When British Columbians head to the polls on May 12, they will get a second chance to make sweeping changes to future electoral systems -- and the very nature of their government.

The proposal is for the BC-STV or single transferable vote, which would:

  • Create fewer but larger ridings across B.C.
  • have multiple representatives for each riding
  • allow voters to rank their preferences on larger ballots

The proposal to change the B.C. electoral system requires 60 per cent approval. Because the 2005 referendum result was a clear majority and close to the threshold (57.69 per cent), the government is offering a second chance for voters to consider replacing the long-standing First-Past-the-Post system.

Current system: One vote, one ballot

British Columbia is divided into 85 ridings in the 2009 election.

The person with the most votes, or First Past the Post, wins and will represent the riding in government.

However, the person with the most votes can win with less -- sometimes far less -- than 50 per cent popular support.

The political party with the most representatives with seats in the legislature forms the government.

Proposed system: BC-STV

If the BC-STV system is selected for future elections, instead of marking an 'X' or check mark next to the choice voters will rank as few or as many preferences as they want: Person 'A' as choice 1, Person 'B' as choice 2, Person 'C' as choice 3, and so on.

Within their riding -- the province would be divided into 20 such ridings -- voters can decide which candidate best represents their interests.

They can also vote for candidates from several different parties, or for an independent.

Currently, one MLA represents a specific riding, but with BC-STV there would be several MLAs for a whole district, such as the Kootenays which would have four MLAs, and the four candidates with the highest number of votes in the Kootenay riding will be the representatives, regardless of the party affiliation.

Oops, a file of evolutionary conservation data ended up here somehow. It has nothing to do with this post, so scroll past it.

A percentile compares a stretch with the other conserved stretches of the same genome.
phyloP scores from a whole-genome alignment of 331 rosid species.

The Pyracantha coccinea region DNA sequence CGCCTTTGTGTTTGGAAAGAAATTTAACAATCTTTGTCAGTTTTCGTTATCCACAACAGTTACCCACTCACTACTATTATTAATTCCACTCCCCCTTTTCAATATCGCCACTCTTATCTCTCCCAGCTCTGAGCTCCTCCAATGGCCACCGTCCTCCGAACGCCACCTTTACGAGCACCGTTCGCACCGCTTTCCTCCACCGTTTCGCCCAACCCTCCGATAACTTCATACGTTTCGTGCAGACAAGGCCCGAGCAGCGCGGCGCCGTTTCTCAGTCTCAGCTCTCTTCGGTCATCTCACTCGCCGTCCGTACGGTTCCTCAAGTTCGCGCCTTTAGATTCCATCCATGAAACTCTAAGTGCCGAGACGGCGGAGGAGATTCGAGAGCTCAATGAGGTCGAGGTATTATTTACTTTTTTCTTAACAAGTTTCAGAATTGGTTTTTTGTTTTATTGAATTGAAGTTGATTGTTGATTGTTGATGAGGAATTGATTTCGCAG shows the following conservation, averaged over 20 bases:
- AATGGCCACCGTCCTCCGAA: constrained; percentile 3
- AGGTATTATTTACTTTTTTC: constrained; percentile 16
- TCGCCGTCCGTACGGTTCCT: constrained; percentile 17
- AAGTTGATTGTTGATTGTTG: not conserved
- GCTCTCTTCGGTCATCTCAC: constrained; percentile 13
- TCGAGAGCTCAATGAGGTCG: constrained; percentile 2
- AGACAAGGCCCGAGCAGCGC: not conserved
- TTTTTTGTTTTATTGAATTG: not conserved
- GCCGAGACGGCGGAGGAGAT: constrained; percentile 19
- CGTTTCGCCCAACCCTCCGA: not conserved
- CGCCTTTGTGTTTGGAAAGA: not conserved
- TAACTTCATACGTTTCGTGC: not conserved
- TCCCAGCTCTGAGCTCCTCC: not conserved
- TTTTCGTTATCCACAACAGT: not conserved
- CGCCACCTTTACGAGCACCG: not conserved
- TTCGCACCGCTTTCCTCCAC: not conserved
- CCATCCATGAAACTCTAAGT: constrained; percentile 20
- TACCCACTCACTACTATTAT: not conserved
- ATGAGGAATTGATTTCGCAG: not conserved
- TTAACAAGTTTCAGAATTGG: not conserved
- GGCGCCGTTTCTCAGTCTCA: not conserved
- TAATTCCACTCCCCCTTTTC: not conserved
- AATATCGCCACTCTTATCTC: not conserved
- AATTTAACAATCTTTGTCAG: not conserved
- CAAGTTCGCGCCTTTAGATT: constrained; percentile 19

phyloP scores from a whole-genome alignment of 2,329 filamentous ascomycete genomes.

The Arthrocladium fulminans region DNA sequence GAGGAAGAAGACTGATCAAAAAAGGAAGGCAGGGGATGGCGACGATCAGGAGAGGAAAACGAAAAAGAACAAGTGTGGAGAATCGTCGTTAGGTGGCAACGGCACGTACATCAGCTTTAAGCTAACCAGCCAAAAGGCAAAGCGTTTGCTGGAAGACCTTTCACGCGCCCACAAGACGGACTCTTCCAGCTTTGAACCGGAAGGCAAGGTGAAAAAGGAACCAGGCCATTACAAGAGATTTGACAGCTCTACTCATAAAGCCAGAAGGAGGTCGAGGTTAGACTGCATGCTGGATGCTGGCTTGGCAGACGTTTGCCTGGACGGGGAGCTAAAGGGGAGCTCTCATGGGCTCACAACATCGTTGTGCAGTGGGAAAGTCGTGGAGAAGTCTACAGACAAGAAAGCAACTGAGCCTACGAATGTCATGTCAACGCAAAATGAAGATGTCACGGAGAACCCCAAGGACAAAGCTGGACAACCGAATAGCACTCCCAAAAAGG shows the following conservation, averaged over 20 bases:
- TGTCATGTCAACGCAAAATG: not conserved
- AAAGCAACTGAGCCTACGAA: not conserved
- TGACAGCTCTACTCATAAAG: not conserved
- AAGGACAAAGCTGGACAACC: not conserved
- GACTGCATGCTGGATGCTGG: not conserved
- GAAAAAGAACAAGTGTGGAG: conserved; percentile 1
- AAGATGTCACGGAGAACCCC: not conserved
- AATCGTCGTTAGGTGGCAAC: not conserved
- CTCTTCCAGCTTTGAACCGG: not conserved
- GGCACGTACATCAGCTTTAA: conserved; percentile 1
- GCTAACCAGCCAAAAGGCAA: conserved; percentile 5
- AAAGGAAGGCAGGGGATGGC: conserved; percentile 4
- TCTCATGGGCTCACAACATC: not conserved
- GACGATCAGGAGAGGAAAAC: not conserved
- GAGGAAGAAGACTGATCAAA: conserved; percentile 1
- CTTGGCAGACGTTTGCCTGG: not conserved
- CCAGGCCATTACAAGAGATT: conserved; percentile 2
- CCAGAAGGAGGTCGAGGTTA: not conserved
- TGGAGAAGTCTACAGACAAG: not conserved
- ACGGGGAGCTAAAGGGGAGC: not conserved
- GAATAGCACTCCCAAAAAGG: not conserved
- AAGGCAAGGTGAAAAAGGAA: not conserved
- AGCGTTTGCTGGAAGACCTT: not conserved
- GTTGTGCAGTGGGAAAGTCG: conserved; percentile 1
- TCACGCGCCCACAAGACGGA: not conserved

This system or something similar is currently in use around the world, including in Tasmania, Malta, Scotland, Ireland and for European Parliament representative elections.

History of the BC-STV referendum

In 2004, the B.C. legislature voted unanimously to create a Citizen's Assembly of independent voters to look into voting reform. Representatives were drawn randomly from the voters list. The assembly members spent 11 months researching and speaking to British Columbians about their hopes for the electoral system.

In the end, the majority of representatives decided the STV system was the preferred route to take and their recommendation was added to the May 2005 election as a referendum.

BC-STV was supported by 58 per cent of voters in the referendum, falling just short of the unprecedented 60 per cent threshold.

The closeness of the decision led to the referendum being added to the May 2009 election.

The BC-STV Referendum Question

On election day, May 12, 2009, each voter will be given a referendum slip with the following question:

Which electoral system should British Columbia use to elect members to the provincial Legislative Assembly?

There are two answer choices:

  1. The existing electoral system (First-Past-the-Post)
  2. The single transferable vote electoral system (BC-STV) proposed by the Citizens' Assembly on Electoral reform.

Those for the BC-STV system

Proponents say this system gives as many voters as possible a representative in the legislature that they voted for. The pro-BC-STV side says that in the current First-Past-the-Post system, only 40 to 50 per cent of voters have an MLA they voted for. With BC-STV 80 to 90 per cent of voters will get an MLA they voted for.

"In our current system less than half often elect an MLA and the STV, by having multi-member ridings, 80 to 90 per cent of people will have an MLA they elected in Victoria representing them," said Shoni Field of BC-STV, which supports the electoral reform plan.

Click here for the official website of British Columbians for BC-STV

Those against the BC-STV system

Critics say the proposed system is too complicated and confusing, and dispute the level of representation per vote.

Bill Tieleman, the president of No STV, said a BC-STV system would mean that the electorate would never know where their votes went.

"We believe STV creates giant ridings where MLAs would not be responsible to and accountable to voters," he said. "When you have up to seven MLAs and 350,000 voters in these giant ridings it takes away accountability and responsibility."

Click here for the official website of No STV

For more information

If you want more information on British Columbia's 2009 provincial election, check out

Elections B.C.

Elections B.C. page on STV referendum